Sponge Grenade
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Sponge Grenade

A sponge grenade is a riot control weapon, intended to be non-lethal, which is fired from a 40 mm grenade launcher to cause confusion, or otherwise temporarily disable its target. As a single blunt force object, it is best used when aimed at a particular individual.

Sponge grenade projectile

The projectile weighs about 28 grams (1 ounce). It is bullet-shaped, with a foam rubber nose and a high-density, plastic projectile body.

Israeli Policemen carrying Sponge grenades against Bedouin demonstrators in Hura, November 2013

Potential for injury or death

If used improperly--such as at distances closer than 10 metres--injuries to the targeted individual could prove fatal.[] Used properly, the weapon is intended to cause no permanent damage, but may, in some cases, cause broken bones, head wounds or permanent damage to eyes.[1] Sponge grenades impacting the upper body or head have killed targeted individuals.[1][2]

Demonstrator hit by sponge grenade in Ni'lin, November 2015

Use around the world


Israel has deployed sponge grenades against Palestinian protesters on several occasions.[1]

Hong Kong

The Hong Kong Police Force has deployed sponge grenades as a riot control tool on several occasions in July 2019 during the anti-extradition protests.[3]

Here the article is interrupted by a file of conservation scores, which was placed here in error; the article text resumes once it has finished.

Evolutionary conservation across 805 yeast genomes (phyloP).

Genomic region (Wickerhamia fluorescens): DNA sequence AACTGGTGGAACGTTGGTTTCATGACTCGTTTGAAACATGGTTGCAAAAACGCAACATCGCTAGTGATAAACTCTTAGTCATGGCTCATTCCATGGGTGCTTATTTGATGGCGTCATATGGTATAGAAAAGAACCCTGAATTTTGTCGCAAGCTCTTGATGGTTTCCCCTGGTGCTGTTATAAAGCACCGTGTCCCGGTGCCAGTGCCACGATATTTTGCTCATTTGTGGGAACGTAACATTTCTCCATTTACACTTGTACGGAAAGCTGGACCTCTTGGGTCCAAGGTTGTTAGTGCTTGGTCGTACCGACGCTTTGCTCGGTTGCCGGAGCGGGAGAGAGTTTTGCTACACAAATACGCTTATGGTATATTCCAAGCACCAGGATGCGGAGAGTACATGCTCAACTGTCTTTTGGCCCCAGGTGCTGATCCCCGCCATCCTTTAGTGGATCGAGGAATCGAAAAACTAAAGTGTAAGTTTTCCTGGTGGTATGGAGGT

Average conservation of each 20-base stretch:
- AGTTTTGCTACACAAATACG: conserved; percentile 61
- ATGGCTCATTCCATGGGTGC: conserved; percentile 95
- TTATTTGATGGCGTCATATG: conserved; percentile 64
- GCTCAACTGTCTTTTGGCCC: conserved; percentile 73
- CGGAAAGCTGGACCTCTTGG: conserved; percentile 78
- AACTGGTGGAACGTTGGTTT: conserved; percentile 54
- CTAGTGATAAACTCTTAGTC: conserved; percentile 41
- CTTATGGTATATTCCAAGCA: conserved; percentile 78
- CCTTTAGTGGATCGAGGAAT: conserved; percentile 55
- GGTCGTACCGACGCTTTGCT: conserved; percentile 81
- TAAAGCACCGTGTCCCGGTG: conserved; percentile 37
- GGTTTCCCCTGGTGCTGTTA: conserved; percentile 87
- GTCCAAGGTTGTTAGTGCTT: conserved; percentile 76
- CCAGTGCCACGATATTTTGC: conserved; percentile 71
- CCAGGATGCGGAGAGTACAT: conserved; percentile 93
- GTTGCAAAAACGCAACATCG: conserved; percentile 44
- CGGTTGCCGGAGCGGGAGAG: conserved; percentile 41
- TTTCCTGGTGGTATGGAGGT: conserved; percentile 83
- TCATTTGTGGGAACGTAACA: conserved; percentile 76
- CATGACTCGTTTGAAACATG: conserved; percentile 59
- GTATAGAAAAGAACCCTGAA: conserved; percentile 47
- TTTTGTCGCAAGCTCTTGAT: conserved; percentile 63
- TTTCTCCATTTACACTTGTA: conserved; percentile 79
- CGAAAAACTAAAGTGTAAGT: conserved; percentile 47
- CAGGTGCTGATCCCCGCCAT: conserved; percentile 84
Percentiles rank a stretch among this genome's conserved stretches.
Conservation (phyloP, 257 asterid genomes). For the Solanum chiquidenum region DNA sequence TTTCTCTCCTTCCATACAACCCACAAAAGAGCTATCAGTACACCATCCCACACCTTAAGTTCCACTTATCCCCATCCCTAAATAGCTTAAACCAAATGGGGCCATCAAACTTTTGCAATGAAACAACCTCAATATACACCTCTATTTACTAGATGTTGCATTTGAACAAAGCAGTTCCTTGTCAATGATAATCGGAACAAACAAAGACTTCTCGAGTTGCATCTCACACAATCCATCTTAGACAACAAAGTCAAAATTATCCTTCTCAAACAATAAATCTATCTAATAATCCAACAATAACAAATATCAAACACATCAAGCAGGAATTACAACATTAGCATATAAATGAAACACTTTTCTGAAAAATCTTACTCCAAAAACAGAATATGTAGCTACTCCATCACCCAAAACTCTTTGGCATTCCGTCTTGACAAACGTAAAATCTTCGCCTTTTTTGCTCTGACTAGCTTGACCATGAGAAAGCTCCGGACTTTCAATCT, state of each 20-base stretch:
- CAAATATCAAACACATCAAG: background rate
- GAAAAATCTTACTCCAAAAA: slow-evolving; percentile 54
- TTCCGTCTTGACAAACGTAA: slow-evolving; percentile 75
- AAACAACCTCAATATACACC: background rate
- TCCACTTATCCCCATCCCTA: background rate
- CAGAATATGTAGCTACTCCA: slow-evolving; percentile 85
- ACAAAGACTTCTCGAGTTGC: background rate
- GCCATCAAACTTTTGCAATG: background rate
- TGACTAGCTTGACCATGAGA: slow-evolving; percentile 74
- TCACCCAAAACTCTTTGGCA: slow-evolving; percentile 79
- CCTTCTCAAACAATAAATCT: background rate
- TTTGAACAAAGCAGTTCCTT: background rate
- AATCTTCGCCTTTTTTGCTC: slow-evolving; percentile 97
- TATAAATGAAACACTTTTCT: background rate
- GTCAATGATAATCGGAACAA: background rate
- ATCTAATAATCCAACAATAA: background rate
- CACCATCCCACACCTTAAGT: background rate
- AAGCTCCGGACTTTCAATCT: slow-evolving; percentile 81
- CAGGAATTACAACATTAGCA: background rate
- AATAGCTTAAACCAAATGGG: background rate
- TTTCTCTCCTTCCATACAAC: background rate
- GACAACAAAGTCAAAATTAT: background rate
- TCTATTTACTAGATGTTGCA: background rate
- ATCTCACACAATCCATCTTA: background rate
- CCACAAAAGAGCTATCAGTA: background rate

United States

Sponge grenades were used by some police departments during the George Floyd Protests in the summer of 2020 and were cited as being one of the most common types of less-lethal rounds employed,.[4] In some cases protesters were struck in the head or face by the rounds, causing serious injury.[5][6]

See also


  1. ^ a b c Haaretz Editorial (14 September 2014). "Police's Use of Sponge Rounds Must Be Strictly According to Protocol". Haaretz. {{cite news}}: |author= has generic name (help)
  2. ^ Khalel, Sheren (14 August 2017). "Sponge rounds, rubber bullets, and tear gas -- how Israel's non-lethal munitions can kill". Mondoweiss.
  3. ^ Kuo, Lily; Choi, Christy (5 August 2019). "Hong Kong protests descend into chaos during citywide strike". The Guardian. Hong Kong.
  4. ^ Fowers, Alyssa; Steckelberg, Aaron; Berkowitz, Bonnie (5 June 2020). "A guide to the less-lethal weapons that law enforcement uses against protesters". The Washington Post. Retrieved 2020.
  5. ^ Gliha, Lori Jane. "Police projectile fractures Denver protester's face; she says it was unprovoked". KVDR FOX31 Denver. Retrieved 2020.
  6. ^ Gliha, Lori Jane (5 June 2020). "Lawsuit asking for Denver PD to stop using PepperBalls and sponge grenades moves to federal court". KVDR FOX31 Denver.

External links

  This article uses material from the Wikipedia page available here. It is released under the Creative Commons Attribution-Share-Alike License 3.0.



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